Many have noted that ICANN’s constituencies give a lot of power to businesses, and exclude civil society interests. Just look at the list:
- Business (= big business)
- Intellectual Property (= big business)
- Internet Service Providers (= business)
- Registries (ICANN-specific business)
- Registrars (ICANN-specific business)
- Non-Commercial (anything else)
The Business and Intellectual Property constituencies serve the same masters, though their inflections are different. The ISP constituency has no more relevance to ICANN policy than, say, DNS providers, but as fossils will, they continue to make an imprint. Registries and registrars have the most excuse for existing, as they are a creation of ICANN itself, and need a forum. Then there is the lone “catch-all” non-commercial constituency, which is known for its collection of kooks, endless and pointless debates about procedure, and the inability to agree on much at all. In the time-honored tradition of dealing with trouble-makers, ICANN has provided this supposed “progressive” constituency with a forum to eviscerate itself, which it effectively has done.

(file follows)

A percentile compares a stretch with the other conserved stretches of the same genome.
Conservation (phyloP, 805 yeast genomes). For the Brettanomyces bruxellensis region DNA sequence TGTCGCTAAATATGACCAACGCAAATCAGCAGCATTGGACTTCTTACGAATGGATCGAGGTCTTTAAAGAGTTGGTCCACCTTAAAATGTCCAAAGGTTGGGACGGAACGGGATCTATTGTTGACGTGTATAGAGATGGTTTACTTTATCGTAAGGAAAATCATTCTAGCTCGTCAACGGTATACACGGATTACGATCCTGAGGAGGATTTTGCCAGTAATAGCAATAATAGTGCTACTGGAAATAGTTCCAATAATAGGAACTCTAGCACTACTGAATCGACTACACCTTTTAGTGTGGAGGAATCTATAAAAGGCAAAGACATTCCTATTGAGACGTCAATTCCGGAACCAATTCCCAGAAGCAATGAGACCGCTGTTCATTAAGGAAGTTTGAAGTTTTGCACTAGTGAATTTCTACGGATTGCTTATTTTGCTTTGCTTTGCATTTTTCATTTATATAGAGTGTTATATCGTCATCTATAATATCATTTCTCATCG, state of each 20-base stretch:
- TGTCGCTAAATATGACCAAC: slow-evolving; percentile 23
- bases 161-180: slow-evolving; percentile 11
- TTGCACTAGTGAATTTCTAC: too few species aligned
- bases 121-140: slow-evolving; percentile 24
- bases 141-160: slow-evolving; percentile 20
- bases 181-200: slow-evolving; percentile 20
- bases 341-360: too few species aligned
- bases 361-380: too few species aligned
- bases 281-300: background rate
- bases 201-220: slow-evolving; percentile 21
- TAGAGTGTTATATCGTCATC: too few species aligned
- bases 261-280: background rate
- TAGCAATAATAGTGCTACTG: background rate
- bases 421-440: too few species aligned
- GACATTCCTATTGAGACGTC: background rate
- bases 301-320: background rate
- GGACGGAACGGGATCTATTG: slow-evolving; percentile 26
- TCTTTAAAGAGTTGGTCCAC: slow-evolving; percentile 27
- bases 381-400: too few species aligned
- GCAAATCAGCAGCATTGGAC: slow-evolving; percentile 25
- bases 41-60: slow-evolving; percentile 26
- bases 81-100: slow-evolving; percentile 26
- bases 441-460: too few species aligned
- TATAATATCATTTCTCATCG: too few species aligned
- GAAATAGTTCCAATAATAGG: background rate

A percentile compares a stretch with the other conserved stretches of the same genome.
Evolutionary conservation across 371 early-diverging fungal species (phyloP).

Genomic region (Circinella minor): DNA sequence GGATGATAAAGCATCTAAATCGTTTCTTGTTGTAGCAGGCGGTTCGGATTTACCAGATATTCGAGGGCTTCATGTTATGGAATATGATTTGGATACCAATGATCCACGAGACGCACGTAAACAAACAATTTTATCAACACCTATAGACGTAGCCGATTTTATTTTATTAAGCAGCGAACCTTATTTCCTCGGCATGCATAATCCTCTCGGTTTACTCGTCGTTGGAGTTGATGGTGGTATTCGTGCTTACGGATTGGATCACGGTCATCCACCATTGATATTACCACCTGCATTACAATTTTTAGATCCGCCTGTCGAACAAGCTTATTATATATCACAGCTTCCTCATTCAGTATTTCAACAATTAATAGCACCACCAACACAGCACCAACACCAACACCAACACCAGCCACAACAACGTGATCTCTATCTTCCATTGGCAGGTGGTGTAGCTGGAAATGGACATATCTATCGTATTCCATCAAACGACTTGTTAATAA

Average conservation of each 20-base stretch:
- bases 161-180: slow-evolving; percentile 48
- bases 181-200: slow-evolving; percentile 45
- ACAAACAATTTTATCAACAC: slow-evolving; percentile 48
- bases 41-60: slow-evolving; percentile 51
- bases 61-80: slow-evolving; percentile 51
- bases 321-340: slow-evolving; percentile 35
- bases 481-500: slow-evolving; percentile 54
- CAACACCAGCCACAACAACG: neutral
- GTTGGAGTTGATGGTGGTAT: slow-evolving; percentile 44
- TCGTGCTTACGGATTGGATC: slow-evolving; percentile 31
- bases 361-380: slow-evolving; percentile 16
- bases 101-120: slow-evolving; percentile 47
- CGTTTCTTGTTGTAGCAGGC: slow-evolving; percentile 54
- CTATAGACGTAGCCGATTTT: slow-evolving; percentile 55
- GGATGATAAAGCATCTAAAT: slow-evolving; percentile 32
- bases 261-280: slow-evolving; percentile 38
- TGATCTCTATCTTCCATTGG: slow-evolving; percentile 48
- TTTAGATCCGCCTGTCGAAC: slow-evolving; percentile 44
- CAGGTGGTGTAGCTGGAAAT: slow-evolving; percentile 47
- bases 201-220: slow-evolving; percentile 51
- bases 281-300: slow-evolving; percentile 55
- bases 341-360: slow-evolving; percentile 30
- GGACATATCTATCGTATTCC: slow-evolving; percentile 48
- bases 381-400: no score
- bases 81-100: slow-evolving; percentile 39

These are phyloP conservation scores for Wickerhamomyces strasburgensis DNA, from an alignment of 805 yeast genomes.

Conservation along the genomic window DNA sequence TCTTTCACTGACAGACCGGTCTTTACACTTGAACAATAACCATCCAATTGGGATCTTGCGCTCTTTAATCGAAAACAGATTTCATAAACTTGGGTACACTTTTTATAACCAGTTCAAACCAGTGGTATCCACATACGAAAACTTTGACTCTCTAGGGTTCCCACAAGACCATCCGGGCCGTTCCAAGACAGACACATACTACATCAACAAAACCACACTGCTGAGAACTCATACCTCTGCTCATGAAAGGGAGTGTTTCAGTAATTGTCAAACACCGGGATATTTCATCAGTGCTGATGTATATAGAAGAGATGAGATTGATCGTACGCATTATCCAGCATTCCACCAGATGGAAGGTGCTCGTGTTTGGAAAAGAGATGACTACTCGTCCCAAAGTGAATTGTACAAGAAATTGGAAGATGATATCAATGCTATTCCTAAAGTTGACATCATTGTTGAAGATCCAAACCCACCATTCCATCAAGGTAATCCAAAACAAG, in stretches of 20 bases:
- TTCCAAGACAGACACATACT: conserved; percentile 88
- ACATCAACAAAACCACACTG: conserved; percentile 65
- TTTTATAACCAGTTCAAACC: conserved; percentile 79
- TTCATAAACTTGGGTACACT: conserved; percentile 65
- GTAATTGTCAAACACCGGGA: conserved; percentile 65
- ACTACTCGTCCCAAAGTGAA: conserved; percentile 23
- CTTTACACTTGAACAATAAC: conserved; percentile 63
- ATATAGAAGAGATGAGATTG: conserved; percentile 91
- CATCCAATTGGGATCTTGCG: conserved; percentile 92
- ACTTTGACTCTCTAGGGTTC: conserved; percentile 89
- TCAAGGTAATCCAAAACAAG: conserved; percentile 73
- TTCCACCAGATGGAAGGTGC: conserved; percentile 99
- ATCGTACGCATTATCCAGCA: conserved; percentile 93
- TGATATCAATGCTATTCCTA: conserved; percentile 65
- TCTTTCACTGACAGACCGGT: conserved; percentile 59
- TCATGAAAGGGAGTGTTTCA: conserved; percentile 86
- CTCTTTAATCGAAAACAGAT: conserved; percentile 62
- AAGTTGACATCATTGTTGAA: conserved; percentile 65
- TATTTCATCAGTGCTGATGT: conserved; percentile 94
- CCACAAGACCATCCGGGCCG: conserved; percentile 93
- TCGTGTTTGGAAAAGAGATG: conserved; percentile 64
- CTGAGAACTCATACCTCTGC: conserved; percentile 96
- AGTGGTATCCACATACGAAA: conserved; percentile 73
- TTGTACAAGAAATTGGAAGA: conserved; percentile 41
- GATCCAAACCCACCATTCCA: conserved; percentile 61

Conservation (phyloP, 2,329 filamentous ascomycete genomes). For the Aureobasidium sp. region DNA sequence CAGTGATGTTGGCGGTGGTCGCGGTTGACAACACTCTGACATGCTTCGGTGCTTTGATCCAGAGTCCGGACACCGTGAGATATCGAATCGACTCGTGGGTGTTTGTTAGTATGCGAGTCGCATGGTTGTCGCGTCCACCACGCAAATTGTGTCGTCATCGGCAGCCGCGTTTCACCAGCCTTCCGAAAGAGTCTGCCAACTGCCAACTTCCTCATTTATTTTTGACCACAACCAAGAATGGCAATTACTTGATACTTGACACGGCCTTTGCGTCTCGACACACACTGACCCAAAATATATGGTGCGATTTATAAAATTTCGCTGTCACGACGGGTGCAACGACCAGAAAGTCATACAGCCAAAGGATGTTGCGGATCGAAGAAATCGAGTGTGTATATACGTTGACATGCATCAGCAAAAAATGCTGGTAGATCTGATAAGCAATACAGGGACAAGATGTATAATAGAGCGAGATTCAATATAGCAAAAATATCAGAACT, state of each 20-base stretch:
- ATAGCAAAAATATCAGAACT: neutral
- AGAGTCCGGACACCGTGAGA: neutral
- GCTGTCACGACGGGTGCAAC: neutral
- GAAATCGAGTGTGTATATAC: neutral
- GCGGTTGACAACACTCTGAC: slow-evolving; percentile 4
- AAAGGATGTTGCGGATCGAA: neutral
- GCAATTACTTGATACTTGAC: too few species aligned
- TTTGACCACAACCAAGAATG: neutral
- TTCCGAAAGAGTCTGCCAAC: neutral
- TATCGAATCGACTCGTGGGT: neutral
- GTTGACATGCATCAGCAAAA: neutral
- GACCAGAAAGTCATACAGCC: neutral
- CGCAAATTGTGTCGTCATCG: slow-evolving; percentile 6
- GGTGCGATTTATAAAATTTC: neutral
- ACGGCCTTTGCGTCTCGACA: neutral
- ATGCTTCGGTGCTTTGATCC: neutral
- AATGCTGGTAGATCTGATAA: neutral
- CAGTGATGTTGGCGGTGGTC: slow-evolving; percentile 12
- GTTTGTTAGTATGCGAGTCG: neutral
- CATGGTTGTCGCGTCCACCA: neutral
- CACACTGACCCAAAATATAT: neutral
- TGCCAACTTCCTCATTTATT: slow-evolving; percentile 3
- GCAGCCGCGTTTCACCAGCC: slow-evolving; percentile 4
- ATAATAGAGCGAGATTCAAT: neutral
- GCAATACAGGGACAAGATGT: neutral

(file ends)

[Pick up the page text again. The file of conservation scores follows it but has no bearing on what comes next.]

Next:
Getting rid of ICANN’s constituencies would break down the special-interest silos that prevent consensus, and would strengthen the voice of the GNSO, which is the only place within ICANN where there is even a promise of participation and representation for all the people ICANN spends so much money doing outreach to. As it is, the ICANN constituencies are anti-democratic, anti-Internet, and anti-quated.
Tags: ICANN, ICANN constituencies, intellectual property constituency, business constituency, ISP constituency, non-commercial constituency, registrar constituency, registry constituency, domainers, functional constituency, Hong Kong constituencies, Harvey Feldman, GNSO, DNSO, ICANN meeting Singapore